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Golfers Heaven: Virtual Simulators Sell More Houses

 

Photo Source: David L Ryan/Globe Staff

Want to score more sales? Play to win by investing in birdies, bogeys and basements.  Just ask Peter Frodigh featured in the photo; he's one of a homeowners group whisking buyers away with this HD Golf virtual reality installment.

If you're wondering about the priciness of this, let's focus on reasons to do this: no umbrella, sunscreen, or travel is required to experience famous golf courses. Now do you understand why people are rapidly and gladly paying for virtual golf? There's no shortage of money. Only a shortage of people enjoying their lives. This is one of the wisest and most intelligent investment decisions that you will make as a homeowner preparing to sell more effortlessly.

Numbers don't lie: 4 million Americans jumped on this evolving golf trend in 2016, according to Greg Nathan, chief business officer for the National Golf Foundation. Frodigh's sons Pat and Will will be teammates at Elon University in North Carolina, a senior and freshman respectively. Pat won Massachusetts Golf Association's 2012 junior player of the year award, as well as his high school state championships in 2011 and 2012. Together along with Frodigh's wife Judy and youngest son Danny, they enjoy their four year old simulator because it improves their game, not just for recreation.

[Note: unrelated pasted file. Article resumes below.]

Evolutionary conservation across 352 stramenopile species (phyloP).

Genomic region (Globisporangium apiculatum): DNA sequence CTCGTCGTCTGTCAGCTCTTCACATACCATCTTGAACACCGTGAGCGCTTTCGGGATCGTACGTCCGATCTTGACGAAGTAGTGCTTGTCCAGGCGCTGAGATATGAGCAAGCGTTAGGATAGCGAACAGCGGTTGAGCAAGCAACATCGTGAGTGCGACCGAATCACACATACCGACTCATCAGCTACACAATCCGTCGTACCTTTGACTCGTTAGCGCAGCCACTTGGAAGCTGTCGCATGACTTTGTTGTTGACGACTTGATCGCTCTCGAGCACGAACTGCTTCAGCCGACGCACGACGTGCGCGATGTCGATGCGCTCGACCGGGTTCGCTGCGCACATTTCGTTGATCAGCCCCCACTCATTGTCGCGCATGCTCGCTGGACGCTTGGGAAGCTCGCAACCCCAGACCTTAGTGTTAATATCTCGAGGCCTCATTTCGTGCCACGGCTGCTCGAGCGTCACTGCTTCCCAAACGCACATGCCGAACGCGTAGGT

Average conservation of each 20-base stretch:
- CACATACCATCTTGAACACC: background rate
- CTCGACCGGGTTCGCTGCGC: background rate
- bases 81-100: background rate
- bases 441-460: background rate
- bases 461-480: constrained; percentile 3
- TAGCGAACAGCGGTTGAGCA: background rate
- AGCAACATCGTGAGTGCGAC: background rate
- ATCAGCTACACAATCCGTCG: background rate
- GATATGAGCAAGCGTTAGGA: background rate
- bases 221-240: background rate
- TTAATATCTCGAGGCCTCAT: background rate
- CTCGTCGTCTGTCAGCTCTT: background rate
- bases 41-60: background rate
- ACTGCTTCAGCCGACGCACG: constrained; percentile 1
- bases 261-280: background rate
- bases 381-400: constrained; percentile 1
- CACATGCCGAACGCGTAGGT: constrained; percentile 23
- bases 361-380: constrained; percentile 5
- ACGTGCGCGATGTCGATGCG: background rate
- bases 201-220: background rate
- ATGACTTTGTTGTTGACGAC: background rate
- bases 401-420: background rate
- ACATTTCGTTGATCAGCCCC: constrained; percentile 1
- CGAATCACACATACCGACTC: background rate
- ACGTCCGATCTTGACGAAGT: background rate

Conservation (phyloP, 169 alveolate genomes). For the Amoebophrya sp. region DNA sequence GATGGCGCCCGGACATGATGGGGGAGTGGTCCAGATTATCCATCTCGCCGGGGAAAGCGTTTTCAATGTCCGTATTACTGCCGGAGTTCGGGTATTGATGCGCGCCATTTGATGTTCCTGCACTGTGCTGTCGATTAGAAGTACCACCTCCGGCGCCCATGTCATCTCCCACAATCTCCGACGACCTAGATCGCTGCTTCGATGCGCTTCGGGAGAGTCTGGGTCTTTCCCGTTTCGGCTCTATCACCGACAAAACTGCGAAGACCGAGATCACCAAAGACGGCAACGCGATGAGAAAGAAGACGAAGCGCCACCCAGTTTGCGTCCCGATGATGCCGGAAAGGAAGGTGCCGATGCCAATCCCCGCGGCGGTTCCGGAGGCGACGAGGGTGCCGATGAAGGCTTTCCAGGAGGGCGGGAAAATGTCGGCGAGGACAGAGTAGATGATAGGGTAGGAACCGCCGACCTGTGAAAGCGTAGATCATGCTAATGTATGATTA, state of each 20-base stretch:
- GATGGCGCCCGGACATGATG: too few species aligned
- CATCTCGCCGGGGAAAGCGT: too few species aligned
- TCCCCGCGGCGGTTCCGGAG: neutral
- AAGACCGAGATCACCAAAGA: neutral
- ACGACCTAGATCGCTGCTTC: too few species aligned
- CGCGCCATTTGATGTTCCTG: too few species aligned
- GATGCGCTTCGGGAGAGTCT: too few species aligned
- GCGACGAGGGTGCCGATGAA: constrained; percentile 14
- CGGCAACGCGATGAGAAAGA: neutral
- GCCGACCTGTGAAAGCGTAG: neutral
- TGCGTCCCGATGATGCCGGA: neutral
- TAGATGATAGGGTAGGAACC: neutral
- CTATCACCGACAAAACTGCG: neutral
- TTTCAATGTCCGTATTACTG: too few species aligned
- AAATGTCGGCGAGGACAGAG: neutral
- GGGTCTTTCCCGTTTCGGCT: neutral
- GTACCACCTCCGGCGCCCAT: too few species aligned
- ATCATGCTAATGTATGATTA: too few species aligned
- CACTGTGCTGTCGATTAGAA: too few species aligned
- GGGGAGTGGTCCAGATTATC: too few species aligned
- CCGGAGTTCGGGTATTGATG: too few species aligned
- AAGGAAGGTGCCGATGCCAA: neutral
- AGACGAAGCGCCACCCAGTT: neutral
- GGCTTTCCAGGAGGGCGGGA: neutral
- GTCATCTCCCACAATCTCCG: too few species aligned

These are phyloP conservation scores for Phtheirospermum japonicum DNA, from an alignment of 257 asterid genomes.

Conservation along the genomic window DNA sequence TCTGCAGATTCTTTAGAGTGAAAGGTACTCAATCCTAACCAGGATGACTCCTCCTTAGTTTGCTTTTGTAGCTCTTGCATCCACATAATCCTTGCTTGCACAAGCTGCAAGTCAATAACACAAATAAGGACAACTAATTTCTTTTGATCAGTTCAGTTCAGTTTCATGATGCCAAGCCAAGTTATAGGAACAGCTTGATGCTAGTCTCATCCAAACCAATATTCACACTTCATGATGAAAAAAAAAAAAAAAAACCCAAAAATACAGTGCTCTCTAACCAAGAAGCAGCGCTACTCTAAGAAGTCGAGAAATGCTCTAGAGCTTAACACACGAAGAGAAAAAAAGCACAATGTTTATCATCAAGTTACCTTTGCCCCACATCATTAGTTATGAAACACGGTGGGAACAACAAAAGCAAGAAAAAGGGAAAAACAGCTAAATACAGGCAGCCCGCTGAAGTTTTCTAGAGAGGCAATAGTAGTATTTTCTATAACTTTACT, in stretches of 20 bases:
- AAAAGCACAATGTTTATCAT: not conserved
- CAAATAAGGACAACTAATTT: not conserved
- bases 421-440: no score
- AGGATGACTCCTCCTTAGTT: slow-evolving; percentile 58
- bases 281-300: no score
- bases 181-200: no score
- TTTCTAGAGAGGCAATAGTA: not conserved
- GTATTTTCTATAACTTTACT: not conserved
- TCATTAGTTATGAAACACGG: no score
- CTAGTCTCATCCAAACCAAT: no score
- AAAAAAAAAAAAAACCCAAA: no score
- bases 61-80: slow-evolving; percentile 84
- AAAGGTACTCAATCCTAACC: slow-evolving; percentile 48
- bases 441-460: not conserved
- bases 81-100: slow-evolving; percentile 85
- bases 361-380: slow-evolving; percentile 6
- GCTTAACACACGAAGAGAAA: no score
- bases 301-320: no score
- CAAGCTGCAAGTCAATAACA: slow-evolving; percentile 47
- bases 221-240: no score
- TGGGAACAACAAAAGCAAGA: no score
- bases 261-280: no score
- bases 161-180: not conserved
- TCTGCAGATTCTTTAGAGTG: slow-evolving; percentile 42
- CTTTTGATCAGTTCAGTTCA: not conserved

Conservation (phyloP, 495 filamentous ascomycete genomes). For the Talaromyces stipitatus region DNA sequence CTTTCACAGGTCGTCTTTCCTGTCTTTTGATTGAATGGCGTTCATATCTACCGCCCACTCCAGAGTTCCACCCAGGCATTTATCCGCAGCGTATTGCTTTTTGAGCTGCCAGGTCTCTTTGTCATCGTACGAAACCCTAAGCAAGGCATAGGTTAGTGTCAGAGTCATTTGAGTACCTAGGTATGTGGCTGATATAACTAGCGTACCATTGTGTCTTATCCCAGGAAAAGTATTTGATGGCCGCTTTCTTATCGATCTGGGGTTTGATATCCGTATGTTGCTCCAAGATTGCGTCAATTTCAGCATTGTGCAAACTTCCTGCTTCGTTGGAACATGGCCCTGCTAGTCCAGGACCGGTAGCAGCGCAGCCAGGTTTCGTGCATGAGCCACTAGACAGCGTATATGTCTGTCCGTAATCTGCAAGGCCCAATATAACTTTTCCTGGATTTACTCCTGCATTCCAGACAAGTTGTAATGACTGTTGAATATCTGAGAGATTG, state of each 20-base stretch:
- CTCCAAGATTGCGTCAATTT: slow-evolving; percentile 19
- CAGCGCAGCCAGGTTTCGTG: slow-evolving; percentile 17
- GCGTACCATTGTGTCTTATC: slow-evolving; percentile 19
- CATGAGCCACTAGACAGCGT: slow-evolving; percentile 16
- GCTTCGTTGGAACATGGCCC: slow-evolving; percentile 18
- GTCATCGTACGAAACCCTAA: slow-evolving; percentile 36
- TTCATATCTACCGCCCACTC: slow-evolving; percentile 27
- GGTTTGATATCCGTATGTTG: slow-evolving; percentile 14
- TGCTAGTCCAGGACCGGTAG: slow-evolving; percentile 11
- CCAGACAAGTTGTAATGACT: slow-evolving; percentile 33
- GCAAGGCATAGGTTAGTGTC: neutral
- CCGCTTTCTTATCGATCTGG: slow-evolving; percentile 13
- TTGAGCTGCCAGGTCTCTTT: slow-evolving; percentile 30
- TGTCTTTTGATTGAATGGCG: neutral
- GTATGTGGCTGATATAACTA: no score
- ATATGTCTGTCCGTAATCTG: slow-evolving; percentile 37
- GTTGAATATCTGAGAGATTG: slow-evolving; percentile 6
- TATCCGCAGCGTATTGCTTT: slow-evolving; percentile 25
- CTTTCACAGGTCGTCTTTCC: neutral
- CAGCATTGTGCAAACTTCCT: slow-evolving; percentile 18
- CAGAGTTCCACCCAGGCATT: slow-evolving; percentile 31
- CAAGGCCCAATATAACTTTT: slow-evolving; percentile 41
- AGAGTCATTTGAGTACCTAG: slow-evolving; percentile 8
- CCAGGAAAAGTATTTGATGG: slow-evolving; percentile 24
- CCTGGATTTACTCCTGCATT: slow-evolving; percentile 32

Technologically speaking, many advancements have been made since the 1980s availability of information, namely swing speed, launch angle, smash factor, carry distance, arc, and apex. Instead of practicing in the rain, you can make wind and weather a factor virtually.

Frodigh says that it can produce similar data to TrackMan, a tool popular with PGA Tour players. He has around 20 courses loaded for his family, like the Old Course at St. Andres, Pebble Beach, and PGA National. Its animated graphics are very realistic.

Full Swing Golf senior vice president of sales and marketing, Jason Fierro, said that his sales have doubled in 2015. Fierro projects a 200 percent rise for his manufacturer in 2017. This is not just a toy or arcade game.

For the DIY crowd, Golf Digest magazine showcased in July's issue a $3,000 option. For those looking for a top simulator, Fierro said that Full Swing's least pricey item is $19,000 and averages $40,000 a sale. Jordan Spieth signed a sponsorship deal in 2015, so that public endorsement was a win-win agreement. Spieth won the Masters three months afterward. Two months later, he won the US Open. 

Jason Day, Jim Furyk, Tiger Woods and Padraig Harrington also use Full Swing at their homes.

Clearly, you need space to build and buy your own virtual reality equipment. A minimum of 10 feet for ceiling height, 12 1/2 feet in width and 17 feet in depth is recommended.

Immediately, golf enthusiasts noticed after walking through a renovated Weston house prior to it hitting the market. Sheryl Simon at Benoit Mizner Simon & Co. sold it for more than $4 million earlier this year. With New England luxury properties already being great in Wellesley, Needham and more, this is a perfect accent and asset, especially when the snow season returns. Dominate; don't compete.

Slice of heaven: More golfers installing at-home simulators [Boston Globe]

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